FIGURE 4. Printing the alphabet with
FIGURE 5. Verbose CC65 compiler output.
// set background to black (53281)
our first. Here is the source code for the program (hello.c):
// set text color to white
From a command prompt, change to the C:\c64\dev
directory. We have provided a batch file called “ CC.BAT”
that will be used to compile and link the given C program.
It will then copy the executable file to C:\c64\drive8 so
that it can be loaded by the emulator.
This program adds an include directive for the header
file “peekpoke.h.” This header file contains macros that
make it easier to deal with fetching and storing eight-bit
and 16-bit values from/to memory. The POKE macro we
used above looks like this:
From the command prompt, enter the following:
#define POKE(addr,val) (*(unsigned char*)
You should see something like the screen depicted in
We could have written the first expression as:
Figure 5. From a WinVICE window, load the program from
drive 8 and run it. Refer to Figure 6.
*(unsigned char *)(0xd020) 0;
Note that the startup code that CC65 embeds into
every executable program forces the C64 display into
“lower case” mode. CC65 has also automatically
translated our ASCII constant “Hello, world!” into PETSCII
so that we don’t need to convert back and forth ourselves.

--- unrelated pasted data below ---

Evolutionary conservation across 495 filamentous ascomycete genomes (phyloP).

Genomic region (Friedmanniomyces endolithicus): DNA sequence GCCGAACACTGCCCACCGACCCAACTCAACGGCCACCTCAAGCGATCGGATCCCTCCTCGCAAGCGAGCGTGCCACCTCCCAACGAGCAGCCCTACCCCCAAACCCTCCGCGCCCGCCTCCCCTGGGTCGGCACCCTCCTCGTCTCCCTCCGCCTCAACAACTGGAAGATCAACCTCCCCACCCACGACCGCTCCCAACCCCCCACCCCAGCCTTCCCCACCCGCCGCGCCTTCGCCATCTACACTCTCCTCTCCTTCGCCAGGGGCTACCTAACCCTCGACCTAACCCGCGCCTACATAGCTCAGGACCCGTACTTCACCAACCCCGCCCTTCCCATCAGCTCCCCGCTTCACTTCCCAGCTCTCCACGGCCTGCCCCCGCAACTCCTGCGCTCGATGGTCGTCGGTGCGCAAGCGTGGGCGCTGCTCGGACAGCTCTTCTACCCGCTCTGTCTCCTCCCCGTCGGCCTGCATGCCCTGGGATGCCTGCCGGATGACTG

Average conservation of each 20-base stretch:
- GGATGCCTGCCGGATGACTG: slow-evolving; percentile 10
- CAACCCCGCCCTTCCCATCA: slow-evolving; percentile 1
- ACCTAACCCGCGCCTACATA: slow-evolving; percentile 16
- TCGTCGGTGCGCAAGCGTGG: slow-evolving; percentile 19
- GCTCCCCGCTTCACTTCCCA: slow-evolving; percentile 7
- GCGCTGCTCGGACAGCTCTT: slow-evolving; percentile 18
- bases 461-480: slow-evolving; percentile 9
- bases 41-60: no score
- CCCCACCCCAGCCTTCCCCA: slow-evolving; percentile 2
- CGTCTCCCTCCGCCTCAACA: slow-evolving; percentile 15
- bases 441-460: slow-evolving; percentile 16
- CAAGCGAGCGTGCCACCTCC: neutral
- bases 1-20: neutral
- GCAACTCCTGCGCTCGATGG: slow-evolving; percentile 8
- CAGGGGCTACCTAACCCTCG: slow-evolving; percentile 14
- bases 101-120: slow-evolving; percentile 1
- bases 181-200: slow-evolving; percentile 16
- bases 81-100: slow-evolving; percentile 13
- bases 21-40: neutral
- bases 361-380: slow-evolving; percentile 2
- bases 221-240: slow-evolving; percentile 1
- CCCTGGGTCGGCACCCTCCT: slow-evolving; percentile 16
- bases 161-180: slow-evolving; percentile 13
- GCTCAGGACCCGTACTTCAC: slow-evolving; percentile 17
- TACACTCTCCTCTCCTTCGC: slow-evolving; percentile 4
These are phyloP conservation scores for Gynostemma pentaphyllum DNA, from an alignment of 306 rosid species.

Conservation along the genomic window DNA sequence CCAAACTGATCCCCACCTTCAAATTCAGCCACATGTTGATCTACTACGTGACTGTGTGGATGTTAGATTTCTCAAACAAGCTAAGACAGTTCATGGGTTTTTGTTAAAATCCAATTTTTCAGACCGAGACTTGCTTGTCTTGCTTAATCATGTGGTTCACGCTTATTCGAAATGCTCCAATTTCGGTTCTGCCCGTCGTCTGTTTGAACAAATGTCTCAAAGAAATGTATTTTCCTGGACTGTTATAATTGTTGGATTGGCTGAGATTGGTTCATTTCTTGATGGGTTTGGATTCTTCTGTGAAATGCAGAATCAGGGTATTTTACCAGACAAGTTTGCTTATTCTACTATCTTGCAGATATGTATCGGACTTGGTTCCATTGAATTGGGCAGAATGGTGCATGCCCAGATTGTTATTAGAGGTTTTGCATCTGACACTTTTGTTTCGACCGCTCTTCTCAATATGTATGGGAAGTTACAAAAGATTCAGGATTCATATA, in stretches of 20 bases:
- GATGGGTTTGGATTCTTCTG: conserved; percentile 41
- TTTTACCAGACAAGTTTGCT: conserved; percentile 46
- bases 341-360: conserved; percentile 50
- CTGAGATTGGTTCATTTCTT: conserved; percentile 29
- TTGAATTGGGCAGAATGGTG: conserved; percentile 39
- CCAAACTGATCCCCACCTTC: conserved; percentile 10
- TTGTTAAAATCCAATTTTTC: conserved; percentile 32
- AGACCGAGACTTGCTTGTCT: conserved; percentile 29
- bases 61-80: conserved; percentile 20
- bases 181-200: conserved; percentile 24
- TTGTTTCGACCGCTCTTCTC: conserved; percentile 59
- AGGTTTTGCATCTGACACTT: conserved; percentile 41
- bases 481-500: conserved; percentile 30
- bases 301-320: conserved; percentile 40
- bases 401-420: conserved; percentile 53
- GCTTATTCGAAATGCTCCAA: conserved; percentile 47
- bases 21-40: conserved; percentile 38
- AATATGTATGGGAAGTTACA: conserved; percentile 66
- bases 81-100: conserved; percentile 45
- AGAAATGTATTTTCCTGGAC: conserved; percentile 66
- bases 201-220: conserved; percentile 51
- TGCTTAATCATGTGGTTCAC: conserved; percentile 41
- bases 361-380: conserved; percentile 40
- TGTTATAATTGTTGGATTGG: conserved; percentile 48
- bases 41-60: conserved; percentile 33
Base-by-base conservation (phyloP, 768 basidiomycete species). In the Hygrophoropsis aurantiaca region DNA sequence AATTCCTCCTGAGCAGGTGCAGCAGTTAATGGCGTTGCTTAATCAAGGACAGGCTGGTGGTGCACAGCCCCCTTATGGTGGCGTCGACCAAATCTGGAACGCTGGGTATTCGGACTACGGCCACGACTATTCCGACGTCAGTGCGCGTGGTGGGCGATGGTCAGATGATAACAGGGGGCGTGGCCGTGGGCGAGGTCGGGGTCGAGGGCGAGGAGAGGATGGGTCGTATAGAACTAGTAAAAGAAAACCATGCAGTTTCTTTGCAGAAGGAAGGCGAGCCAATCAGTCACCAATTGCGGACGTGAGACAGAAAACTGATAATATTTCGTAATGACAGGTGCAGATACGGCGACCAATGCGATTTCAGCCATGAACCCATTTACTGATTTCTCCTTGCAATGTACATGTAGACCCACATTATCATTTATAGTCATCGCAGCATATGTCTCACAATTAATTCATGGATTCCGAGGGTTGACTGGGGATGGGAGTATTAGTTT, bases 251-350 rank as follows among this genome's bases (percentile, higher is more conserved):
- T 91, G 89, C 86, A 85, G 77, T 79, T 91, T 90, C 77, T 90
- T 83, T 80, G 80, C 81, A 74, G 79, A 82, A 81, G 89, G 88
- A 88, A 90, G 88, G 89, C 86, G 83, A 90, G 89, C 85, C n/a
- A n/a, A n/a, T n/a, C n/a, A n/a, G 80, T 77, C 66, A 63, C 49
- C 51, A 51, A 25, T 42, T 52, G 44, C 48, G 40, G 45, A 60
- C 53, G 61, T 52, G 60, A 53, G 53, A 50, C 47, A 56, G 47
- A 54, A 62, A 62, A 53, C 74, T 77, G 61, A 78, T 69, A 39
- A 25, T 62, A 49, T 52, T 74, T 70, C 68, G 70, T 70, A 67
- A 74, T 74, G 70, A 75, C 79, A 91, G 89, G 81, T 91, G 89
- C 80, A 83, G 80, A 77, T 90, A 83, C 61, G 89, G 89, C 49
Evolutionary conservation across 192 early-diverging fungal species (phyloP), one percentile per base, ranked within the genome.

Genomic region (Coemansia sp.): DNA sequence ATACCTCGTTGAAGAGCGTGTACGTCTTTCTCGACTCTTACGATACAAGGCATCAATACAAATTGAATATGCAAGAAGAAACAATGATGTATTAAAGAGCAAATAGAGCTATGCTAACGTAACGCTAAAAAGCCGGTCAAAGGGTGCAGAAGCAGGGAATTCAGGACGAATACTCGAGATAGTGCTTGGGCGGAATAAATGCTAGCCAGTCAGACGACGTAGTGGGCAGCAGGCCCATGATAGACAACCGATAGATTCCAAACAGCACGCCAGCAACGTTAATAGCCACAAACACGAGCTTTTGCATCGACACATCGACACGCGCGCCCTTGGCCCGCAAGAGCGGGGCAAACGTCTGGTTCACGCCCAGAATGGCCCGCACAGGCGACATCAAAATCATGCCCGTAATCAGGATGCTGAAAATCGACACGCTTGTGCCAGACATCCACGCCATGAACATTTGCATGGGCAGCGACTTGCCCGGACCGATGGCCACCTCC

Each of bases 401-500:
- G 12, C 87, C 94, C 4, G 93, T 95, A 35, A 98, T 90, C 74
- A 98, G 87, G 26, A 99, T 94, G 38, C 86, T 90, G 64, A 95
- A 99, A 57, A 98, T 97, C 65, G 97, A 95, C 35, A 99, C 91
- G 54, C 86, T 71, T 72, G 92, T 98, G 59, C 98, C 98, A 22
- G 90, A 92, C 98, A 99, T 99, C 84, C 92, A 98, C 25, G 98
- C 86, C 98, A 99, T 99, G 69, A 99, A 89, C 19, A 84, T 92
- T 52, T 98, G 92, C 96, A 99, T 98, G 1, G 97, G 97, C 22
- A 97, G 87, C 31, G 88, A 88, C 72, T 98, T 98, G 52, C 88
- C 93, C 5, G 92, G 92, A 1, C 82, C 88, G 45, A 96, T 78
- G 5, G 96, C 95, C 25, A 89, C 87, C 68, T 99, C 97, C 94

The POKE macro provides syntactic sugar for an
expression like the above.
You can take a look at the peekpoke.h header file or
any of the header files in the C:\c64\cc65\include folder.
If you’d like to look at or change any of the code in
hello.c, issue the following from a command prompt:
You’ll need to use an editor that can understand Unix-style
bare linefeed characters to terminate a line.
You can then save hello.c after making your changes.
You can invoke the “cc” batch file again to compile your
changes, and copy the executable program to WinVICE’s
FIGURE 6. Loading and running a CC65 program.
Let’s try a version of hello.c that takes advantage of
the C64 colors. Here’s colorhello.c:
// set border to black (53280 )
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